Words To Live By: When Fashion and Music Collide
By Shontel Horne —
Hanna Rochelle knows a good idea when she sees one. The Moscow-born, L.A.-raised singer/songwriter turned her love of lyrics into an enterprising fashion brand with her line Lyric Culture, ( sold at Bloomingdale’s and Nordstrom), a surprisingly simple concept jotting the iconic words of Bob Dylan, John Lennon and Pink Floyd on everything from t-shirts to bracelets. What started off as a small scale project has grown to include two other lines: Lyrix, sold exclusively at Claire’s targeting teen girls and Lyric Nation for Walmart using lyrics from country and Christian music superstars.
The funky, rock-infused line has been incredibly well-received both by music companies and the entertainment industry, with everyone from Halle Berry and Fergie to Brad Paisley donning pieces from the music-centric collection. The L.A. resident gives us an incredible insight into the making of her brand, and what’s next to come.
CM: Lyric Culture has been around for about 7 years now, where did the idea come from?
HR: I was in the recording studio with a pretty famous producer named Jack Douglas. He’s pretty legendary, he found Cheap Trick in a bowling alley and he did all of the early Aerosmith stuff. He was also the last guy in the studio with John Lennon before he was assassinated. It was like 2 in the morning, and I started writing my own lyrics on my jeans. It looked kind of cool, so I went home and tricked out a pair of my old jeans with Don Henley “Dirty Laundry” lyrics. I wore them to the studio the next day, and Jack said “Those are really cool, I think Steven Tyler would wear jeans like that.” He took a picture, sent it to Steven, and fast forward three years later I’m doing “Dream On” pajamas at Victoria’s Secret. INXS at the time was doing that show “Rock Star” on CBS to find their new front man to replace Michael Hutchence, and they were recording next door to me and said, “Oh can you make us a pair with ‘Devil Inside’ and ‘Suicide Blonde’ lyrics?” And I thought if all of these musicians are liking this, then there’s got to be an idea here.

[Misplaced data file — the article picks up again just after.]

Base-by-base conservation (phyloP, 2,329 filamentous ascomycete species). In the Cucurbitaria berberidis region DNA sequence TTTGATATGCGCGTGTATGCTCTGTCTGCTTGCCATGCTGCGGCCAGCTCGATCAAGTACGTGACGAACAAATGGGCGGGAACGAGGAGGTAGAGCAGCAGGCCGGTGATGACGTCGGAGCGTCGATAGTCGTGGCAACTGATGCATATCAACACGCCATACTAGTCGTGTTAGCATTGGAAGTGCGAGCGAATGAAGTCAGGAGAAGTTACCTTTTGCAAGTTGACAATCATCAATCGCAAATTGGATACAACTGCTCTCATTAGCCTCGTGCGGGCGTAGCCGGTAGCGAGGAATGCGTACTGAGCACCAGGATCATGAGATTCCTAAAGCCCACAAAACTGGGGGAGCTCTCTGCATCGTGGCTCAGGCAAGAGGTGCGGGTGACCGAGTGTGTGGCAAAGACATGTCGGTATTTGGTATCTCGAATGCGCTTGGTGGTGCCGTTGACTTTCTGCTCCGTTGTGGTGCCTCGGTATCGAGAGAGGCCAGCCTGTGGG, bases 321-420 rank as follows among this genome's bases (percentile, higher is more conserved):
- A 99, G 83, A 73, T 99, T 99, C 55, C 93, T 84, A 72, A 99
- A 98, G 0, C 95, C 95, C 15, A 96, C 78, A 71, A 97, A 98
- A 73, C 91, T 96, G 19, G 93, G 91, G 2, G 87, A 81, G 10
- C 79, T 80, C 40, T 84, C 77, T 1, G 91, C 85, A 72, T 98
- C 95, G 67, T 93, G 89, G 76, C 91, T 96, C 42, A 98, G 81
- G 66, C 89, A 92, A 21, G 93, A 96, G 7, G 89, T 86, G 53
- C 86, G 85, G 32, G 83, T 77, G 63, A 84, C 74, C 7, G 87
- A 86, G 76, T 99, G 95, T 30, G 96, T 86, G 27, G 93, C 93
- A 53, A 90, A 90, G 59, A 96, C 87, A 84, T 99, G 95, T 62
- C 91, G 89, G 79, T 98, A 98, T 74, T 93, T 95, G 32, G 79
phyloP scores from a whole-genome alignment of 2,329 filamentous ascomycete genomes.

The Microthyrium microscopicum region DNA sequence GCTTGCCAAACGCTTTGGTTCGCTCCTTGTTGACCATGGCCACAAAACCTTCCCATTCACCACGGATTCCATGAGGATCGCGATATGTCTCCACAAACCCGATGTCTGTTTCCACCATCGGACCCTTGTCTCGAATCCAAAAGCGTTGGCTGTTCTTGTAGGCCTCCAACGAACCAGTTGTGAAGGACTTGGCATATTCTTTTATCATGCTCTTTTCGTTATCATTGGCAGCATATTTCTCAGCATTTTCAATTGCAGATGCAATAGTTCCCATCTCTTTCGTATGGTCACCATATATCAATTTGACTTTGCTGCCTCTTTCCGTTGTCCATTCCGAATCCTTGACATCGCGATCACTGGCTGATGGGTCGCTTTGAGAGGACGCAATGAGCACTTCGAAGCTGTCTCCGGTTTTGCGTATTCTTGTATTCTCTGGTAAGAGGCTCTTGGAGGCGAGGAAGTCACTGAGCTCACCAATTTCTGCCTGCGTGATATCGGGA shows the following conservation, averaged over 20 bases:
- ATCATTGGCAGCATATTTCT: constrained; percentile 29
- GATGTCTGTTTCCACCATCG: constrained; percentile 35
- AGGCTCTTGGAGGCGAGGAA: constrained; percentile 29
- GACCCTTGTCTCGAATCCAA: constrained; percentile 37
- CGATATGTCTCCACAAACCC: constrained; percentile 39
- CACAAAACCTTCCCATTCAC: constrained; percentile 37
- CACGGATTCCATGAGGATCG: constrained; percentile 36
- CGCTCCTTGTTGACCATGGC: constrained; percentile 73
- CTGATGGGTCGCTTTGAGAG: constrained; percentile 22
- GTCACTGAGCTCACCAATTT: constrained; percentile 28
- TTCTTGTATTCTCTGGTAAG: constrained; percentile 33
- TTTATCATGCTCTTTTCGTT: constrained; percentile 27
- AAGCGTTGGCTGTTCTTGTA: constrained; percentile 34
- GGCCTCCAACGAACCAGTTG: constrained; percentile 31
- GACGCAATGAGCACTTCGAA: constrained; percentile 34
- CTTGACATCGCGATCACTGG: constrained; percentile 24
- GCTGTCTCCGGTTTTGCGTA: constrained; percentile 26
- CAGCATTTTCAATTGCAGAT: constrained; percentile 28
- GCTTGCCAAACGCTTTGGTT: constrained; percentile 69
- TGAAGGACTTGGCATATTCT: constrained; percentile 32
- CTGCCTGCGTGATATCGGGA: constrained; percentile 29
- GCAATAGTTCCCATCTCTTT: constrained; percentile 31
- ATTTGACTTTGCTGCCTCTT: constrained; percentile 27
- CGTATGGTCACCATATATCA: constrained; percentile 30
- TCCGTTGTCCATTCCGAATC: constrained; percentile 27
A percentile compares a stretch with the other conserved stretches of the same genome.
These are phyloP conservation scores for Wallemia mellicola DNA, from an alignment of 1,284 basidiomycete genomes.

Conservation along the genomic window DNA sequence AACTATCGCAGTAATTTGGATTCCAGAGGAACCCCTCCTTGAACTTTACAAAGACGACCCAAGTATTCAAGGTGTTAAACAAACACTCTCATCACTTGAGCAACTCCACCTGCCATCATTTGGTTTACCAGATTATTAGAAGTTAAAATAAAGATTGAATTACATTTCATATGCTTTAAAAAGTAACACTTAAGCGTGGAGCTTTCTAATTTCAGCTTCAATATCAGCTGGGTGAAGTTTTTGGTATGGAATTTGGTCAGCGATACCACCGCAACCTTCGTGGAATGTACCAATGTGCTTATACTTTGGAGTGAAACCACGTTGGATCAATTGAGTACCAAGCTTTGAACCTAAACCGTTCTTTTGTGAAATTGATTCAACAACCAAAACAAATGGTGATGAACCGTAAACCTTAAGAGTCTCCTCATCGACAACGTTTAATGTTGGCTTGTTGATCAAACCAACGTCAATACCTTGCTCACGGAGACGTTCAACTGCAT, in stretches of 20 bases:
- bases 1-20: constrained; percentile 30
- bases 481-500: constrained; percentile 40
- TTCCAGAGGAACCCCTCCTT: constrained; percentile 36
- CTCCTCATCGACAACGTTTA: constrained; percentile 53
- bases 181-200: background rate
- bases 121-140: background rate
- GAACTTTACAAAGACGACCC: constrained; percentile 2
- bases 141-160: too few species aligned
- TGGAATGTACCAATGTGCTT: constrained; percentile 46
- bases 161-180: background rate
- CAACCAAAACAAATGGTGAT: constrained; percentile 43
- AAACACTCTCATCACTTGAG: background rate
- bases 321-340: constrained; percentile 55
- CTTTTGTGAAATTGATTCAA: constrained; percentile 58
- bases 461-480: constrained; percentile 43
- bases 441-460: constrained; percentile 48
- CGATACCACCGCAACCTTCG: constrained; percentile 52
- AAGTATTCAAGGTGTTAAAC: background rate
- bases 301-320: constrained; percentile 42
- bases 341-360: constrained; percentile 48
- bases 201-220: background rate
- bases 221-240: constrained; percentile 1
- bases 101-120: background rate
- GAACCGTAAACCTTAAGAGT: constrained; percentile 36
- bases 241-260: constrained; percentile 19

CM: So where did you go from there?
HR: I went out and I started acquiring the rights to these music catalogues. At the time when I started the business in 2005, no one had taken lyrics and licensed music with just the lyrics. Taking the actual words and separating them from the song and creating a whole line of merchandise around them had never been done before. It was really good timing for me to go out and do this. As a songwriter myself I though this was really cool and I could generate new revenue streams for musicians. I had no experience in manufacturing or the apparel trade. The company was started on the floor in my living room with a hot glue gun and a sharpie, and now it’s grown.
CM: Which music company did you approach first?
HR: I think the first deal that we did was with Warner. After that within a few months I had pretty much all of them: Sony, Universal, EMI, all of them signed on. And now we have close to 100 different licensing deals.
CM: Were you surprised they were so open with letting you use these iconic lyrics?
HR: It was really good timing. I didn’t really even have samples when I walked in there, but I understood the music business. There’s always room for a great idea when there’s chaos in an industry. When one or two of them signed up, then the rest of them all said yes.
CM: So what has been your biggest challenge?
HR: We’re working with some of the greatest words in the world. These are the most legendary words ever written by some of the world’s greatest poets from John Lennon to Bob Dylan. I always tell my graphic designers “You have to really think about what you were doing, are you bringing the words to life visually?” That’s essentially what we’re doing. It doesn’t matter if it’s a scarf, or a jacket or a ring. We are bringing the greatest words in the world to life on a product, and I’ve always told all of my designers that the product needs to stand on its own. You could absolutely ruin it; you can’t just throw words on a t-shirt and hope that it works.